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mode is totally dissimilar; but they are not so much conducive proofs as aliter demonstrations. Prove the authenticity and credibility of the Scriptures, and you prove their inspiration : therefore Christianity is true. Prove Leslie's, &c. criteria to hold of the Christian facts, and Christianity is true. Prove that the first Christians endured the excess of persecution for our present story, and Christianity must be true. Prove the incalculable superiority of the Christian tone of morals to every other, and contrast it with the humble exterior of its first promulgators; a higher hand is again evident, and Christianity is true. Above all, let its effects be put to personal experiment, let the inquirer begin by doing the will of God; he shall know of the doctrine whether it be of God; he shall know that Christianity is true. One of these arguments is enough with a candid mind; with the disingenuous, all combined are inefficient. It is on this account, that Christians overlook books on the evidences as superfluous, and sceptics despise, without reading them; and thus the subject, except in the case of a few works, backed by eminent names, is much neglected, much more than it ought to be, by those who believe themselves commanded by inspired authority always to be ready to give a reason of the hope that is in them.
We do not think the pulpit altogether the most favourable latitude for the production of Christian evidence. The very subject presumes some education, some knowledge of the laws of evidence, some acquaintance with sceptical objections. Now these particulars necessarily do not hold universally in a promiscuous congregation. Towards the end of the seventeenth century, the deists were becoming a conspicuous body, and their writings were gaining a considerable diffusion among the educated classes. It was considered necessary to refute them from the pulpit. The consequence was, that many halflearned Christians became acquainted with objections which would otherwise never have reached them, without fully understanding the minister's refutation ; while the unlearned departed as they came, without the acquirement of a single idea on the supremely important subjects on which they came for instruction. This course, undoubtedly, afforded great advantages to the Methodists; who, every where proclaiming the natural corruption of man, and the necessity of a renovation through the sacrifice of a Mediator, and the grace of a Sanctifier, indicated the very disease which human nature always feels, and the remedy after which she is perpetually seeking. Had these great doctrines been more prominently exhibited in the Church, the extravagances of the first apostles of Methodism would have found fewer and less respectable followers ; indeed, the evidences of Christianity, in a popular sense, would have stood on higher ground. For it by no means follows, that the unlettered peasant, though incapable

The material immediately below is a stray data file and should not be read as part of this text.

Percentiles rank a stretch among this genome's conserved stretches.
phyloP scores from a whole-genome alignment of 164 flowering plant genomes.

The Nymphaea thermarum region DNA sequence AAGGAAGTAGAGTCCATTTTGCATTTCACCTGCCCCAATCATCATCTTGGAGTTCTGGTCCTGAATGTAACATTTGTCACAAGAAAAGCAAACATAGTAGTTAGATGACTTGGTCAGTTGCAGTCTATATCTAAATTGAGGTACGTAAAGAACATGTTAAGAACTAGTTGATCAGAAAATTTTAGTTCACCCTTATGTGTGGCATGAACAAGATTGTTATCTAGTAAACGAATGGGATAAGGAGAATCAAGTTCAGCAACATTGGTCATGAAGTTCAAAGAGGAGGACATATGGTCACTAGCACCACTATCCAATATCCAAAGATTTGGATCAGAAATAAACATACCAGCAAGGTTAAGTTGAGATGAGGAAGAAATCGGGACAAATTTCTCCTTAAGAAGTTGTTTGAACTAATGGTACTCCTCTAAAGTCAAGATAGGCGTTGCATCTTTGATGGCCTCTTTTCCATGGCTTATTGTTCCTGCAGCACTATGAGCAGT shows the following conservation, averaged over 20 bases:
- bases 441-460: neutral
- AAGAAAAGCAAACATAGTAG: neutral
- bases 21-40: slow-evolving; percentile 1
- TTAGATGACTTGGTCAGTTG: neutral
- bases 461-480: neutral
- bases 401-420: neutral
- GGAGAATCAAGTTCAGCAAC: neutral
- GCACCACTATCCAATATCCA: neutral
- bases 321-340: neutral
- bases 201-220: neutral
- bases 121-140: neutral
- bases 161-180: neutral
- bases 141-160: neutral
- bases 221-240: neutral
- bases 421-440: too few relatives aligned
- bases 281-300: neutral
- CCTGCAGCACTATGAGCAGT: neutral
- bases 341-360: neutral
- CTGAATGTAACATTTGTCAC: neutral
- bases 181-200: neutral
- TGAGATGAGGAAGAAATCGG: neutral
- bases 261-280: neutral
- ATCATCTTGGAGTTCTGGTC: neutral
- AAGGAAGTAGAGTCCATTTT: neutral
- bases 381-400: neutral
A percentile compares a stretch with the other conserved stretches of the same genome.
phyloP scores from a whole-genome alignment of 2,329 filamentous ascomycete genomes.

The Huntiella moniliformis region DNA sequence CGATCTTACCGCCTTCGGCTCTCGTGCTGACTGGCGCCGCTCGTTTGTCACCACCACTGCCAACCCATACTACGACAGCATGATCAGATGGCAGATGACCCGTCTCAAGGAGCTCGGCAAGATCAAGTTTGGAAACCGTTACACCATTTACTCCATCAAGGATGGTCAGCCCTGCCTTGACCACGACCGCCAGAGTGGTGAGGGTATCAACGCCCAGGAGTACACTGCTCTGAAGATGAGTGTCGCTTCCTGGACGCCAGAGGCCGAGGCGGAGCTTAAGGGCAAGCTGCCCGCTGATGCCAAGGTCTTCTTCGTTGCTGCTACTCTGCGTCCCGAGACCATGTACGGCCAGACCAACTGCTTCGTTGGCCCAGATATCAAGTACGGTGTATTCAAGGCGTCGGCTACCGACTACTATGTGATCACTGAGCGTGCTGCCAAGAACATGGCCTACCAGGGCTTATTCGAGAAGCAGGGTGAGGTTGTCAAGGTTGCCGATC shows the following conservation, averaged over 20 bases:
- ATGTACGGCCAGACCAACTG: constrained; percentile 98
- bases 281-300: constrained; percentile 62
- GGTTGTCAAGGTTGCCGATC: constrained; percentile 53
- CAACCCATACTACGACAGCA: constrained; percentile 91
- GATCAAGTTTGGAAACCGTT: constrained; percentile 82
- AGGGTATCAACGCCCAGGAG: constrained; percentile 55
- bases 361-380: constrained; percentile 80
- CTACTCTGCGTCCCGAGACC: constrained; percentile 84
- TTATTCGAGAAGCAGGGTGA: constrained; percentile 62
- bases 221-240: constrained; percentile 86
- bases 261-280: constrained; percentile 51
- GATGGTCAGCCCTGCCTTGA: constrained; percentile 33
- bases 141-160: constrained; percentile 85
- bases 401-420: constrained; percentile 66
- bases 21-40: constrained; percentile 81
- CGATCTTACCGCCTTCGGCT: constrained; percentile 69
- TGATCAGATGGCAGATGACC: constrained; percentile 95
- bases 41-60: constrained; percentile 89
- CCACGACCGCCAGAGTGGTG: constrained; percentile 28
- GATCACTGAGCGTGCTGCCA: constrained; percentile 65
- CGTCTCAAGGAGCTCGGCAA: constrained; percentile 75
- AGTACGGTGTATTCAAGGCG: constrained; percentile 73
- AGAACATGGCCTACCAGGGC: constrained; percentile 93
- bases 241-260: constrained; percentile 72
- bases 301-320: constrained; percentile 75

of feeling the force of a logical or historical demonstration, is a blind believer, or unable to give a reason of the hope that is in him. We have seen illustrious instances to the contrary: and it is these very doctrines, which, in their exact accommodation to the wants of his spiritual nature, and their perfect adaptation to the tranquillization of his fears, stamp upon his soul the impress of the Divinity which has revealed them. Again, an exclusive attention to the evidences of religion detracted from the claims of the religion which it proved. It was to little purpose to sift testimonies and confute objectors, where the very object to which the evidences were ancillary, was studiously detained in the back ground.
Meanwhile, an opposite, but equally exclusive system was producing like injury among the proselytes of Methodism. Their uneducated teachers, favoured by human corruption, readily put an Antinomian construction on the important article which Wesley had enforced in a very different sense. The exertions of the clergy were now called to oppose a new enemy. The necessity of Christian morality was every where insisted on; but the foundation was too little noticed. Hence some of the popular discourses of the middle of the last century are Addisonian essays, in which the religious character of duty is lost sight of. The necessity of a return to a free and full declaration of “ the whole counsel of God” scarcely became generally admitted, before events in France again gave the subject of the evidences a new and unparalleled interest, and the pulpit again resounded with antisceptical disputation.